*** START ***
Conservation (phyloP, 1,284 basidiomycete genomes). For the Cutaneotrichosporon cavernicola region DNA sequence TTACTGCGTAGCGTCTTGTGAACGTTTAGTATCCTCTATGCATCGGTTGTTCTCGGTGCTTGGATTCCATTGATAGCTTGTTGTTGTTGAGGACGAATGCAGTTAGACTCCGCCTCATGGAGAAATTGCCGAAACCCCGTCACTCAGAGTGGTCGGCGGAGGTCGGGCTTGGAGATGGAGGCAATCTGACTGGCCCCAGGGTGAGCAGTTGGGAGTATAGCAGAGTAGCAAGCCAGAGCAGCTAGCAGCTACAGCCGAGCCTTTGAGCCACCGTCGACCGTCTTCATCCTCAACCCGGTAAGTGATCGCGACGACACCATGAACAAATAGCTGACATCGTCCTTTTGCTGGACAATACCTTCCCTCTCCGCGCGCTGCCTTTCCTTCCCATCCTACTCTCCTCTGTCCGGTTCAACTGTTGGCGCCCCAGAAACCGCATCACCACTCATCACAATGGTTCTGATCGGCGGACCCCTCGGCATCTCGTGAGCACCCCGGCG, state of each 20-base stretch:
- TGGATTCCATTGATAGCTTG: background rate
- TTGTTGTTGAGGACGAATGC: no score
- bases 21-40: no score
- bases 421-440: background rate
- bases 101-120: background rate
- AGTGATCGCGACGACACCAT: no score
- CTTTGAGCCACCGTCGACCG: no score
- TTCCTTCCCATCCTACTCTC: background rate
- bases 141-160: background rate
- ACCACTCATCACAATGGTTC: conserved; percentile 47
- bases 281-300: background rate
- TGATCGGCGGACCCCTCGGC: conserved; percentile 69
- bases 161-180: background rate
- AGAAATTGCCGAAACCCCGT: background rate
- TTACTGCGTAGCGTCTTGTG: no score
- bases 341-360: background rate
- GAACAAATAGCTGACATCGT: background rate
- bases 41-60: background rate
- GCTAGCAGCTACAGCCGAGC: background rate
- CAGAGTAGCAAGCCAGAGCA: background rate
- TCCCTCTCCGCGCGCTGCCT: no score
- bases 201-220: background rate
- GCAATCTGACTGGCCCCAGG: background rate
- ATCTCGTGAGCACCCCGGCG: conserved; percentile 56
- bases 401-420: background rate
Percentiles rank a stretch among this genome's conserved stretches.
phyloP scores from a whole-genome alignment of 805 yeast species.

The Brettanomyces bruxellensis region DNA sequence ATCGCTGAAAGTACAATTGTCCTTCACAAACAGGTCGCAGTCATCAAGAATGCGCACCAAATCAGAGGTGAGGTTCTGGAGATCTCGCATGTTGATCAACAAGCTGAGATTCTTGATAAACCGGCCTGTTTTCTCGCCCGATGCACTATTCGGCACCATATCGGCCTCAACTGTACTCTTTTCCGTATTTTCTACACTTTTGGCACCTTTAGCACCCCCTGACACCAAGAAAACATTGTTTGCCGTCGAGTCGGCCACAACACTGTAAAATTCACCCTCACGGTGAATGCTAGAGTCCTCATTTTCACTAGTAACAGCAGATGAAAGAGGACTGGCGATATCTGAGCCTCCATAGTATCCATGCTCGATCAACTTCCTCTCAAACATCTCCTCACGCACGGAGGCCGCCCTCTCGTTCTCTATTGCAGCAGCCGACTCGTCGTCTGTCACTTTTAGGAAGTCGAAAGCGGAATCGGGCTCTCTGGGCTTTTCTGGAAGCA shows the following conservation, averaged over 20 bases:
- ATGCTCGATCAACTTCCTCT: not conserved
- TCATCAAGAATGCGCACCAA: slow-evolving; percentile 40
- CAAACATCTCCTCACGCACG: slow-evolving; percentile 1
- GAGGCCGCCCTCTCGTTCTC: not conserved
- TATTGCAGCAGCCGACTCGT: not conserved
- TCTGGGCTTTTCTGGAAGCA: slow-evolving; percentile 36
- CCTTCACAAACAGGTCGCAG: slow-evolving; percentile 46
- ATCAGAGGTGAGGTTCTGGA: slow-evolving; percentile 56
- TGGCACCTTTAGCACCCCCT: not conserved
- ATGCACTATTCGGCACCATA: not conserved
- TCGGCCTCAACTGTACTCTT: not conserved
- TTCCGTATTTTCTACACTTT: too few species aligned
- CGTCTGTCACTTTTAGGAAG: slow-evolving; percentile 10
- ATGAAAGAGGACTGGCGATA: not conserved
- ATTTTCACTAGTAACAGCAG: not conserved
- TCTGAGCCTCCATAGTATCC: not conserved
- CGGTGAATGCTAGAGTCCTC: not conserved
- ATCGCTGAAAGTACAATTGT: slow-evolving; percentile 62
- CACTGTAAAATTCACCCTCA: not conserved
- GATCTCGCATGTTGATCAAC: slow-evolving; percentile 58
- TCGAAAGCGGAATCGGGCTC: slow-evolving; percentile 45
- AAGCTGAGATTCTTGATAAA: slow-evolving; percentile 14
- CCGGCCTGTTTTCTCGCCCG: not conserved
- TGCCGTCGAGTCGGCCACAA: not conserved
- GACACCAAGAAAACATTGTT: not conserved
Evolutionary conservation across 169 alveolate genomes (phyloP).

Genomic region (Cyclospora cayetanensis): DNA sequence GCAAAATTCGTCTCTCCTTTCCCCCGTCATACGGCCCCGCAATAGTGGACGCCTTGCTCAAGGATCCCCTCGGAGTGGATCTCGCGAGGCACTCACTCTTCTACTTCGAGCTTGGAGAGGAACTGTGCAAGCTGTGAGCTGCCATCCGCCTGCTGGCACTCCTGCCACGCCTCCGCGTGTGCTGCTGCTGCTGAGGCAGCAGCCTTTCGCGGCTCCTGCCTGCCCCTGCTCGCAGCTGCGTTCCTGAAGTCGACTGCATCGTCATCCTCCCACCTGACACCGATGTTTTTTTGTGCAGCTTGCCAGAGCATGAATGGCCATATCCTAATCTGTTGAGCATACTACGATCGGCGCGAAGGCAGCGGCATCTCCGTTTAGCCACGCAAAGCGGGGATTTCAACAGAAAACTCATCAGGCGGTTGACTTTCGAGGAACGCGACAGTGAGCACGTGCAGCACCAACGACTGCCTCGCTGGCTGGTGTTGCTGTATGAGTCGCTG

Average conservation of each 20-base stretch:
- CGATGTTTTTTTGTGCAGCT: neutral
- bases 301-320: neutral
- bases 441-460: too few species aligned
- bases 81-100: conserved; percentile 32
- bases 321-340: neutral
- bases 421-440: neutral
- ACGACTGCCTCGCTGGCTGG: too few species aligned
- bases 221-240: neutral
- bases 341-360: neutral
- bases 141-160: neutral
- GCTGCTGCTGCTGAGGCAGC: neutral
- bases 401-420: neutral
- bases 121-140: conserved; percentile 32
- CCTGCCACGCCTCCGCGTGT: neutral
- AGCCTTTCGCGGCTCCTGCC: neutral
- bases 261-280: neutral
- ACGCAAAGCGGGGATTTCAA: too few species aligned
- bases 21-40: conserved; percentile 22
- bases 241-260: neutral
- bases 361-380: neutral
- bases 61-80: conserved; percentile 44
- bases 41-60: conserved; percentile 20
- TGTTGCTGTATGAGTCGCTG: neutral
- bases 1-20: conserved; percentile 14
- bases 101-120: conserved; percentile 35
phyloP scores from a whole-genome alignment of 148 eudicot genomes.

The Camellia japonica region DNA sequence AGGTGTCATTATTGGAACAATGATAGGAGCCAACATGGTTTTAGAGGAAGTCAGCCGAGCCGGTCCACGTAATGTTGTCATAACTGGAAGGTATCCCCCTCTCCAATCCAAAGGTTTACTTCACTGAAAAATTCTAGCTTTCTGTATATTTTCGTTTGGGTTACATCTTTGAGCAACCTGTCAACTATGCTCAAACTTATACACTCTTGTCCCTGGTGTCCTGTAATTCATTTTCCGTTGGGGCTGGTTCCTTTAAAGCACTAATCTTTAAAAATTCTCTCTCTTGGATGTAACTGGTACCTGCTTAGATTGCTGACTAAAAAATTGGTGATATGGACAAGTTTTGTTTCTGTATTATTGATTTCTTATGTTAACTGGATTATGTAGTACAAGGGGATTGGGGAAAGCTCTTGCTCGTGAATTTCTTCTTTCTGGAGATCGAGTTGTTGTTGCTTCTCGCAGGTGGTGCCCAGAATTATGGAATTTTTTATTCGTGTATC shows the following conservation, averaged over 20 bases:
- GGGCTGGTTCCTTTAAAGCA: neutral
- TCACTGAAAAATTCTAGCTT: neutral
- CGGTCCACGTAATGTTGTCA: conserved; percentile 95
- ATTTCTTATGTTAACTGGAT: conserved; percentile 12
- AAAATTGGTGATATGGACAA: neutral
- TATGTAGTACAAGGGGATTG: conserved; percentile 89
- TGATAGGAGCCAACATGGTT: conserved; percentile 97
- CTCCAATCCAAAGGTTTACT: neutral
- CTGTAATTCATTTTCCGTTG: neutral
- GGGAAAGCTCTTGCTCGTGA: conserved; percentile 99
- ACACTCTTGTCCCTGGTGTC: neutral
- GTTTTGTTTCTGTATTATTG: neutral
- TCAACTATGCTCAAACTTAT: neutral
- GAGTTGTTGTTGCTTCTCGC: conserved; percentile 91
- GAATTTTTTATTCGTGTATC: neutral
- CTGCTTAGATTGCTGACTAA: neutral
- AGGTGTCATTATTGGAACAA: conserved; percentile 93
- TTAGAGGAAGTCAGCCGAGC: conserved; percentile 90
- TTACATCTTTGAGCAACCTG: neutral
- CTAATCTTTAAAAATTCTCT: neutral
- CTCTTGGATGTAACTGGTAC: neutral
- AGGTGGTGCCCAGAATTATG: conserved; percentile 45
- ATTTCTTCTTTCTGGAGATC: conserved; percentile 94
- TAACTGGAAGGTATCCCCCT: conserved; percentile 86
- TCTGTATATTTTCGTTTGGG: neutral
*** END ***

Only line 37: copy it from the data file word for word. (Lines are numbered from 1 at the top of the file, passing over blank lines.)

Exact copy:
- ATCAGAGGTGAGGTTCTGGA: slow-evolving; percentile 56